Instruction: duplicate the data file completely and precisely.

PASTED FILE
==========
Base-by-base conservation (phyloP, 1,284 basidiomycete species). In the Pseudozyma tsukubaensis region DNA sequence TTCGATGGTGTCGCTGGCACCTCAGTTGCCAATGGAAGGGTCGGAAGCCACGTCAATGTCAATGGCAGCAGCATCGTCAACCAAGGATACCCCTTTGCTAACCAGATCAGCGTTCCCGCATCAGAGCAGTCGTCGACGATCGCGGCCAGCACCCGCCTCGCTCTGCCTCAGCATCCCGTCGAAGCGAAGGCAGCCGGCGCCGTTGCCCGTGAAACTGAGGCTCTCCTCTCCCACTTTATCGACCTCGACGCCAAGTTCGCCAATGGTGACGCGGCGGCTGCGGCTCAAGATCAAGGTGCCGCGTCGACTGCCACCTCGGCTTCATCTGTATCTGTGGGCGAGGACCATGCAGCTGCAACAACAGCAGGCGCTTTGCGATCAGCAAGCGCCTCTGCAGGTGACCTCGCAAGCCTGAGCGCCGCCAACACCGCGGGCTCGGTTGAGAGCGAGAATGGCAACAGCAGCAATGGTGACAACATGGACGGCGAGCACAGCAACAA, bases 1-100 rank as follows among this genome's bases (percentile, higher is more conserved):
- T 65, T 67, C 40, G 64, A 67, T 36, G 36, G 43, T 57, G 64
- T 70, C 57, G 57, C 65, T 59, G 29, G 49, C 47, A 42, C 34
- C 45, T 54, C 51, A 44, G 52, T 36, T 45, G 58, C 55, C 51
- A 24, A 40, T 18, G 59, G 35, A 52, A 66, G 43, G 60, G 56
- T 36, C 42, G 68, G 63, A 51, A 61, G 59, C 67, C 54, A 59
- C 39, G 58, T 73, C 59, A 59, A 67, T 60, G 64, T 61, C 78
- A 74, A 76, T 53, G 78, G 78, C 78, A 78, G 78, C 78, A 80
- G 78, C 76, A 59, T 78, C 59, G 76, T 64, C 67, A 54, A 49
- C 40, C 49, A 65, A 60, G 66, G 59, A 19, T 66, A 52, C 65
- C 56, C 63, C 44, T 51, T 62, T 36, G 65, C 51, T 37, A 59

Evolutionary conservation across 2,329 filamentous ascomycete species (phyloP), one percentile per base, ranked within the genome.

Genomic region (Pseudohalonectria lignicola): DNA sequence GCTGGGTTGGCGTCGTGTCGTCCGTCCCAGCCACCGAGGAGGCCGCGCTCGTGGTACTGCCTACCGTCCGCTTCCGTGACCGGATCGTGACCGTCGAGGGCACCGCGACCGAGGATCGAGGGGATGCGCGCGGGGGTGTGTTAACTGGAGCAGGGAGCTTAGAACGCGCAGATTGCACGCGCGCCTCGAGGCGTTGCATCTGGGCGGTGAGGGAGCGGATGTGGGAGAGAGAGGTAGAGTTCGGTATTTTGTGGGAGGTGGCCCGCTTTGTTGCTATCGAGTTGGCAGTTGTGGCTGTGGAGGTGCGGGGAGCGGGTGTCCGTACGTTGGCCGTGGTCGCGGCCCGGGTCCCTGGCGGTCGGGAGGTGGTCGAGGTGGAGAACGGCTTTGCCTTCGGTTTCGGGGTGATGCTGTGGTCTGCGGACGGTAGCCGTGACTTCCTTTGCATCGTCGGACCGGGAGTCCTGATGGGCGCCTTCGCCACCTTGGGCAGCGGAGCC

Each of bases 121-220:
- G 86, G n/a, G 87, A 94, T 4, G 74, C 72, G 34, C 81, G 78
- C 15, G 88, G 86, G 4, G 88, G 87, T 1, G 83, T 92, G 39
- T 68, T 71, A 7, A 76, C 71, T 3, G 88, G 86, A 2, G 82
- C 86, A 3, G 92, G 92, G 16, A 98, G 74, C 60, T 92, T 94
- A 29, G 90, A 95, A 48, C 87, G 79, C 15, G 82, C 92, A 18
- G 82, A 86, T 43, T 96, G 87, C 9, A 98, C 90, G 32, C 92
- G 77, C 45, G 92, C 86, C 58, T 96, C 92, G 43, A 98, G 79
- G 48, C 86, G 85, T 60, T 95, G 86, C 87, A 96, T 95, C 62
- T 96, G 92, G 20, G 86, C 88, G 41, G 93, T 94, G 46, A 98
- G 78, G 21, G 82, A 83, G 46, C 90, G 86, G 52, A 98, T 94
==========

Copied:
Base-by-base conservation (phyloP, 1,284 basidiomycete species). In the Pseudozyma tsukubaensis region DNA sequence TTCGATGGTGTCGCTGGCACCTCAGTTGCCAATGGAAGGGTCGGAAGCCACGTCAATGTCAATGGCAGCAGCATCGTCAACCAAGGATACCCCTTTGCTAACCAGATCAGCGTTCCCGCATCAGAGCAGTCGTCGACGATCGCGGCCAGCACCCGCCTCGCTCTGCCTCAGCATCCCGTCGAAGCGAAGGCAGCCGGCGCCGTTGCCCGTGAAACTGAGGCTCTCCTCTCCCACTTTATCGACCTCGACGCCAAGTTCGCCAATGGTGACGCGGCGGCTGCGGCTCAAGATCAAGGTGCCGCGTCGACTGCCACCTCGGCTTCATCTGTATCTGTGGGCGAGGACCATGCAGCTGCAACAACAGCAGGCGCTTTGCGATCAGCAAGCGCCTCTGCAGGTGACCTCGCAAGCCTGAGCGCCGCCAACACCGCGGGCTCGGTTGAGAGCGAGAATGGCAACAGCAGCAATGGTGACAACATGGACGGCGAGCACAGCAACAA, bases 1-100 rank as follows among this genome's bases (percentile, higher is more conserved):
- T 65, T 67, C 40, G 64, A 67, T 36, G 36, G 43, T 57, G 64
- T 70, C 57, G 57, C 65, T 59, G 29, G 49, C 47, A 42, C 34
- C 45, T 54, C 51, A 44, G 52, T 36, T 45, G 58, C 55, C 51
- A 24, A 40, T 18, G 59, G 35, A 52, A 66, G 43, G 60, G 56
- T 36, C 42, G 68, G 63, A 51, A 61, G 59, C 67, C 54, A 59
- C 39, G 58, T 73, C 59, A 59, A 67, T 60, G 64, T 61, C 78
- A 74, A 76, T 53, G 78, G 78, C 78, A 78, G 78, C 78, A 80
- G 78, C 76, A 59, T 78, C 59, G 76, T 64, C 67, A 54, A 49
- C 40, C 49, A 65, A 60, G 66, G 59, A 19, T 66, A 52, C 65
- C 56, C 63, C 44, T 51, T 62, T 36, G 65, C 51, T 37, A 59

Evolutionary conservation across 2,329 filamentous ascomycete species (phyloP), one percentile per base, ranked within the genome.

Genomic region (Pseudohalonectria lignicola): DNA sequence GCTGGGTTGGCGTCGTGTCGTCCGTCCCAGCCACCGAGGAGGCCGCGCTCGTGGTACTGCCTACCGTCCGCTTCCGTGACCGGATCGTGACCGTCGAGGGCACCGCGACCGAGGATCGAGGGGATGCGCGCGGGGGTGTGTTAACTGGAGCAGGGAGCTTAGAACGCGCAGATTGCACGCGCGCCTCGAGGCGTTGCATCTGGGCGGTGAGGGAGCGGATGTGGGAGAGAGAGGTAGAGTTCGGTATTTTGTGGGAGGTGGCCCGCTTTGTTGCTATCGAGTTGGCAGTTGTGGCTGTGGAGGTGCGGGGAGCGGGTGTCCGTACGTTGGCCGTGGTCGCGGCCCGGGTCCCTGGCGGTCGGGAGGTGGTCGAGGTGGAGAACGGCTTTGCCTTCGGTTTCGGGGTGATGCTGTGGTCTGCGGACGGTAGCCGTGACTTCCTTTGCATCGTCGGACCGGGAGTCCTGATGGGCGCCTTCGCCACCTTGGGCAGCGGAGCC

Each of bases 121-220:
- G 86, G n/a, G 87, A 94, T 4, G 74, C 72, G 34, C 81, G 78
- C 15, G 88, G 86, G 4, G 88, G 87, T 1, G 83, T 92, G 39
- T 68, T 71, A 7, A 76, C 71, T 3, G 88, G 86, A 2, G 82
- C 86, A 3, G 92, G 92, G 16, A 98, G 74, C 60, T 92, T 94
- A 29, G 90, A 95, A 48, C 87, G 79, C 15, G 82, C 92, A 18
- G 82, A 86, T 43, T 96, G 87, C 9, A 98, C 90, G 32, C 92
- G 77, C 45, G 92, C 86, C 58, T 96, C 92, G 43, A 98, G 79
- G 48, C 86, G 85, T 60, T 95, G 86, C 87, A 96, T 95, C 62
- T 96, G 92, G 20, G 86, C 88, G 41, G 93, T 94, G 46, A 98
- G 78, G 21, G 82, A 83, G 46, C 90, G 86, G 52, A 98, T 94